far advanced in her pregnancy, Isaac was thereby I met with your daughter and your very anxious, and inquired of God; who anhouse; for when I was come near your city, I swered, that Rebeka should bear twins, and saw a great many maidens coming to a well, that two nations should take the names of and I prayed that I might meet with this those sons : and that he who appeared the damsel, which has come to pass accordingly. | second, should excel the elder. ** Accordingly Do you therefore confirm that marriage, she in a little time, as God foretold, gave whose espousals have been already made by birth to twins; the elder of whom, from his a divine appearance, and shew the respect head to his feet was very rough and hairy; you have for Abraham, who has sent me with but the younger took hold of his heel as they so much solicitude, in giving your consent to

were in the birth. Now the father loved the the marriage of this damsel."

elder, who was called Esau: a name agreeable Upon this they understood it to be the to his roughness, for the Hebrews call such an will of God, and greatly approved of the hairy roughness Esautt for Seir; but Jacob offer, and sent their daughter,* as was de the younger was best beloved by his mother. sired.f Accordingly Isaac married her, the When there was a famine in the land, Isaac inheritance being now come to him: for the resolved to go into Egypt, the land there children of Keturah were gone to their own being good; but he went to Gerar, as God remote habitations.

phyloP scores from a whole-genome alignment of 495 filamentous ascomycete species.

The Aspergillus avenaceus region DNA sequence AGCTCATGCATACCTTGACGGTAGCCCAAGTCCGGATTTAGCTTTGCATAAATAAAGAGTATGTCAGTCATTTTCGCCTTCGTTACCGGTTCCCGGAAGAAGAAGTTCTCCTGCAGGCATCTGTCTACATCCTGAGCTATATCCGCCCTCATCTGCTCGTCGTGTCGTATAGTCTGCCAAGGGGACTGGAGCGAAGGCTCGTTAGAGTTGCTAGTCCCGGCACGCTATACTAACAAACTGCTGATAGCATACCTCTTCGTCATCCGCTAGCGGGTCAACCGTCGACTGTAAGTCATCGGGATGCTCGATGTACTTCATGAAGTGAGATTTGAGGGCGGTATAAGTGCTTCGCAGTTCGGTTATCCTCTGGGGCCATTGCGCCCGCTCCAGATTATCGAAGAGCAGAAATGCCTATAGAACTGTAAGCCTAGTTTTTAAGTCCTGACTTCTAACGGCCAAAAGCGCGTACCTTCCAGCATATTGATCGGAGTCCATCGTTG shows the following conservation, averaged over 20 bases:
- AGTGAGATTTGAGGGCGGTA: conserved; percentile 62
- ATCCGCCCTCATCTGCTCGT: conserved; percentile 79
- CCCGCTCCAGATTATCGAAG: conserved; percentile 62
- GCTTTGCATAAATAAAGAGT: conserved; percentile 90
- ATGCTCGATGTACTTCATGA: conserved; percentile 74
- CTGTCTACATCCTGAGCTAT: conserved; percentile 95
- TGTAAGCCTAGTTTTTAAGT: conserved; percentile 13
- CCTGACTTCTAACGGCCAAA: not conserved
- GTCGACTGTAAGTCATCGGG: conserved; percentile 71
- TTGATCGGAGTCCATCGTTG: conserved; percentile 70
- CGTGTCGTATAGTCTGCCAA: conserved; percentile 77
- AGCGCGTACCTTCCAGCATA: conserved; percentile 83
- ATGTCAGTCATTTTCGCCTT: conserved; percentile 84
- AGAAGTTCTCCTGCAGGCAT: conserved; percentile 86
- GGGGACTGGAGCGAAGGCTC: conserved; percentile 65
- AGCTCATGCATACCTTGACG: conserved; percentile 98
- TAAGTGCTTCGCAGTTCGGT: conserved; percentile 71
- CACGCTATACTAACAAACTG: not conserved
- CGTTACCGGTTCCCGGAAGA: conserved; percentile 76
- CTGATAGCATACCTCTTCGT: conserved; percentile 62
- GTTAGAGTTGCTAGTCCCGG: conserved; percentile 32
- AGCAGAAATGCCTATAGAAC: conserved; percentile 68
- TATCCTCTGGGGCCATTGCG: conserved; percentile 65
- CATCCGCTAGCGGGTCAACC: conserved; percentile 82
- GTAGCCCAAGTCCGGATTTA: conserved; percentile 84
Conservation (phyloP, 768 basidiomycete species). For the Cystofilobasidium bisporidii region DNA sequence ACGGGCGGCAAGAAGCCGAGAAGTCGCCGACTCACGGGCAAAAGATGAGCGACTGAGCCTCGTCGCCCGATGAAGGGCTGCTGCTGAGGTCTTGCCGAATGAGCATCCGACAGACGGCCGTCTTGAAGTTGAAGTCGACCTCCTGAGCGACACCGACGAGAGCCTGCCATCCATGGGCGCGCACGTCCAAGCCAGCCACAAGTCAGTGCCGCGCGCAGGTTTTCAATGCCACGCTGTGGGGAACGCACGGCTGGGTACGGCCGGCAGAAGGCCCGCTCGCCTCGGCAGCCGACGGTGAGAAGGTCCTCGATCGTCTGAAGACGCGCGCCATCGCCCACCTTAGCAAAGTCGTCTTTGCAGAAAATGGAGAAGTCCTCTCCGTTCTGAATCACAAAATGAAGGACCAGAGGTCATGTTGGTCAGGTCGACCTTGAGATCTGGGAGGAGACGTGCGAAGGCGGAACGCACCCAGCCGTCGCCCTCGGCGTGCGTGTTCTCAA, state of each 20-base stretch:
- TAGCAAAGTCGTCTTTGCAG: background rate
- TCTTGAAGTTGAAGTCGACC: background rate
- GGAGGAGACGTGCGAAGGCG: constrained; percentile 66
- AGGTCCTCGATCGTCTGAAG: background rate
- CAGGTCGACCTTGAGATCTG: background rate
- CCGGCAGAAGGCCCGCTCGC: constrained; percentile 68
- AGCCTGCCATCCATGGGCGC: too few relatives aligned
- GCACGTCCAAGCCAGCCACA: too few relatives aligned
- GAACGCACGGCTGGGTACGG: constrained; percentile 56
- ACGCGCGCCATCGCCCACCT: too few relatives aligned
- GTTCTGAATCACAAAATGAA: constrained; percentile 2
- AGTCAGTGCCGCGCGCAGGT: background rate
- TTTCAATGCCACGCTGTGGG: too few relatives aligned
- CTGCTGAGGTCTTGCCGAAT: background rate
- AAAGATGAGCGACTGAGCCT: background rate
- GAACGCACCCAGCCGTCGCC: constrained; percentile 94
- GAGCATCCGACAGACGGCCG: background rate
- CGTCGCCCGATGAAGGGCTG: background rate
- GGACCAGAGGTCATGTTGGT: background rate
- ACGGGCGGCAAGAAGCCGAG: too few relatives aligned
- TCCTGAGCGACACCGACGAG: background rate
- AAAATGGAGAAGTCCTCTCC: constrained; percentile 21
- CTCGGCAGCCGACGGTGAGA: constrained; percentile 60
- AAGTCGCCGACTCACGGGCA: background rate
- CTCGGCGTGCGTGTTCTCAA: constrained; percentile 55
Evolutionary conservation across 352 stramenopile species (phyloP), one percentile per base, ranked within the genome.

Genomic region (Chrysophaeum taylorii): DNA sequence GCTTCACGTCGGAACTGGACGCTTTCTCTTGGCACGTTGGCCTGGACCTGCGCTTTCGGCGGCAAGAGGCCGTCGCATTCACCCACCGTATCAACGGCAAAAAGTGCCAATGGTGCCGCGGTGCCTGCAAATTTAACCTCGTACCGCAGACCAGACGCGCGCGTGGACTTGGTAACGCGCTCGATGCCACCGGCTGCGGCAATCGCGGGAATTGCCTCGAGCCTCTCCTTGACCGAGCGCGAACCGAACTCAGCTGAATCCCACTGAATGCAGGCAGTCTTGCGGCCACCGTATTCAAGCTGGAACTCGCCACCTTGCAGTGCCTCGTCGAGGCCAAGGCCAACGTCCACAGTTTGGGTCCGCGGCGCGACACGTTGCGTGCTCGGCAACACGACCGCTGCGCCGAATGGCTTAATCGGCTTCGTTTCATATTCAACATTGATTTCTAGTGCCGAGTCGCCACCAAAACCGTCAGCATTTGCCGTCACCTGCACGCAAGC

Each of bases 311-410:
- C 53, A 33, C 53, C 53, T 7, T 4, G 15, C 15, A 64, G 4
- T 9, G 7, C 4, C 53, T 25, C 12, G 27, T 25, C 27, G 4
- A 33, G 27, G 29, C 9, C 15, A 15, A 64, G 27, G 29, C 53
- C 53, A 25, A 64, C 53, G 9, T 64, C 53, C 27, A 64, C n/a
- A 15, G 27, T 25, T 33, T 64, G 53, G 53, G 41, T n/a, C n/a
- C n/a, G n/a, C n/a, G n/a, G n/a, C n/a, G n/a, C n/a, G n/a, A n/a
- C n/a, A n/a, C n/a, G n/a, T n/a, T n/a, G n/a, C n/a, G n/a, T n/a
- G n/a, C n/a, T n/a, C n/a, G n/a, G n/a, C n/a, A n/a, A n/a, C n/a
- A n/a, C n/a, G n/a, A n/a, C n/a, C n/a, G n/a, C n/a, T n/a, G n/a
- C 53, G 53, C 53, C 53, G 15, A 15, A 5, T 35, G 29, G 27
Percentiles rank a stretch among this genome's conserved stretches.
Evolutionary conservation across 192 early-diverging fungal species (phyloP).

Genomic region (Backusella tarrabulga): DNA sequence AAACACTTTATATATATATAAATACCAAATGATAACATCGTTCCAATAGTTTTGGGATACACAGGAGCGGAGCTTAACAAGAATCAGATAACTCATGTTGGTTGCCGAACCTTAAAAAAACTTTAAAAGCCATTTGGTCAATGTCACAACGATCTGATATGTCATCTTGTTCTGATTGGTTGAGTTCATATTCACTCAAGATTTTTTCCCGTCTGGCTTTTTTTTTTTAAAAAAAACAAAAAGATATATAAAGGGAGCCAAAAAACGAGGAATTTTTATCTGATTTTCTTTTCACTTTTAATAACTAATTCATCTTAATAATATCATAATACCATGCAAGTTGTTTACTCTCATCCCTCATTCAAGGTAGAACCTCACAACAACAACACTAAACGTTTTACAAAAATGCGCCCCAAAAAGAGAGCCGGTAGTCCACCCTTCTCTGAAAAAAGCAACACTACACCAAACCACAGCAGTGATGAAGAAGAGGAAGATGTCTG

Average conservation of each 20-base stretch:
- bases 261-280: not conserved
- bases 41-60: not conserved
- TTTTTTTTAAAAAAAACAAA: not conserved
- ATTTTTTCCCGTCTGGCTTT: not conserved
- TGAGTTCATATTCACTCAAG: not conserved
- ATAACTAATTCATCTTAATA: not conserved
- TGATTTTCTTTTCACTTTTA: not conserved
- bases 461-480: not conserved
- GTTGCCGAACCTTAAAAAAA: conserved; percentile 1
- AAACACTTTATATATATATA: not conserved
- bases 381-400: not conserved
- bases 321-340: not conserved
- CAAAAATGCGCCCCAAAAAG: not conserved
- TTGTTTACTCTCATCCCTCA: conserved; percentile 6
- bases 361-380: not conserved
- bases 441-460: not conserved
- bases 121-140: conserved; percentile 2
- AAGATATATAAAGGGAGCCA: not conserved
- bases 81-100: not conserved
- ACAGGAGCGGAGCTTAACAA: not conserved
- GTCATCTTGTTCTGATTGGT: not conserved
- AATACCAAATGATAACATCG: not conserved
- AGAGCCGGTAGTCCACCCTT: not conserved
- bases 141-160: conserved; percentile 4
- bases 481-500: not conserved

commanded him. Here Abimelech, the king

* Gen. xxiv. 59.

† When Rebeka was sent away, it appears that her nurse accompanied her. Nurses were formerly held in very high esteem, and considered as being entitled to constant and lasting regard. “ The nurse in an Eastern family is always an important personage. Modern travellers inform us, that in Syria she is considered as a sort of second parent, whether she has been foster-mother or otherwise. She always accompanies the bride to her husband's house, and ever remains there an honoured character. Thus it was in ancient Greece.” Siege of Acre, b. ii. p. 35. Note.

Rebeka upon leaving her family received their blessing. Nuptial benedictions were used both by the Jews, Greeks, and Romans. That of the Jews was in this form : “ Blessed be thou, O Lord, who hast created man and woman, and ordained marriage, &c.” This was repeated every day during the wedding week, provided

there were

new guests. The Grecian form of benediction was, αραδη τυχη. The Latin was, Quod faustum felixque sit.

The Jews constantly made use of the same form, but the Greeks and Romans frequently varied theirs : a benediction, however, in some form, was always used. See Selden de Jure, N. et G. 1. 5. c. 19. B

I An. 1862. i Gen. xxv. 7. § The birth of Jacob and Esau is here said to be after Abraham's death ; it should have been after Sarah's death. The chronology here certainly shews the other to be a mistake. The order of the narration in Genesis, not always exactly according to the order of time, seems to have led Josephus into it, as Dr. Bernard observes here.

** Gen. xxv, 23.

ff For Seir, in Josephus, the coherence requires that we read Esau or Seir ; which signifies the same thing.